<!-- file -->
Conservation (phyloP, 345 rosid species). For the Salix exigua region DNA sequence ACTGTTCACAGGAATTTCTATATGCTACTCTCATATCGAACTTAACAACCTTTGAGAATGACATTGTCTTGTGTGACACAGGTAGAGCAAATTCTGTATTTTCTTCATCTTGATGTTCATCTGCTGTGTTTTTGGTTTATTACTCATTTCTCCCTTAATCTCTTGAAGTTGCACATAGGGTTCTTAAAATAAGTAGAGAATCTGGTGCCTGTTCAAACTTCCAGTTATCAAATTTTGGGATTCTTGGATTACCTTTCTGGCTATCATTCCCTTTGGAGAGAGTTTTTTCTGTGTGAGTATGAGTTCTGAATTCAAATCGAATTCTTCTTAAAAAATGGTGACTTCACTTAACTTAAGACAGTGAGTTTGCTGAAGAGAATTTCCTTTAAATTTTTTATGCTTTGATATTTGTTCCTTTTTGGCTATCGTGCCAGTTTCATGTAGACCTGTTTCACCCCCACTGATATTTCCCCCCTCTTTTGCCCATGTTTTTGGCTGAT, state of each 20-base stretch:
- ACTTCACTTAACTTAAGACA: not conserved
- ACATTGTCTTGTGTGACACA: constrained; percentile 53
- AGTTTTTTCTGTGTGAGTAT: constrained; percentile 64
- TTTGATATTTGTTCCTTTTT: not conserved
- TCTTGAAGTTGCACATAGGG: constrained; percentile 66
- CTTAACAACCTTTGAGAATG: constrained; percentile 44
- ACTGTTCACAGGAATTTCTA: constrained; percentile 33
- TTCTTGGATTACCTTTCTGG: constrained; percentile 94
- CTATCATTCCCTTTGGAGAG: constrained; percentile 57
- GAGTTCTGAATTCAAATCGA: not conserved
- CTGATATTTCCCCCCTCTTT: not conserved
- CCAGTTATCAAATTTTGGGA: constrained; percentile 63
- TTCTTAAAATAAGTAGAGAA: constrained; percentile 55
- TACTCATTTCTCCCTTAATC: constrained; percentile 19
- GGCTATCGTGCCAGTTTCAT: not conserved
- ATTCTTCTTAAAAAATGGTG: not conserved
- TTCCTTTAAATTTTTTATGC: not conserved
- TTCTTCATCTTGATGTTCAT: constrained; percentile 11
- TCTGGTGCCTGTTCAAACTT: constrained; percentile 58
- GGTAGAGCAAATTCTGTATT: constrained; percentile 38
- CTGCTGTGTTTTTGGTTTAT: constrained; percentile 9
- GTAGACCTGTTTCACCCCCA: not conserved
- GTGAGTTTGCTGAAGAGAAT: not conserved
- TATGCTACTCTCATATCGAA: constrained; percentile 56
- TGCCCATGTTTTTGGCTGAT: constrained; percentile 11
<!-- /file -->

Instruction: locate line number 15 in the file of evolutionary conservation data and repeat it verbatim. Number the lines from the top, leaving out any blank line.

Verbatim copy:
- TACTCATTTCTCCCTTAATC: constrained; percentile 19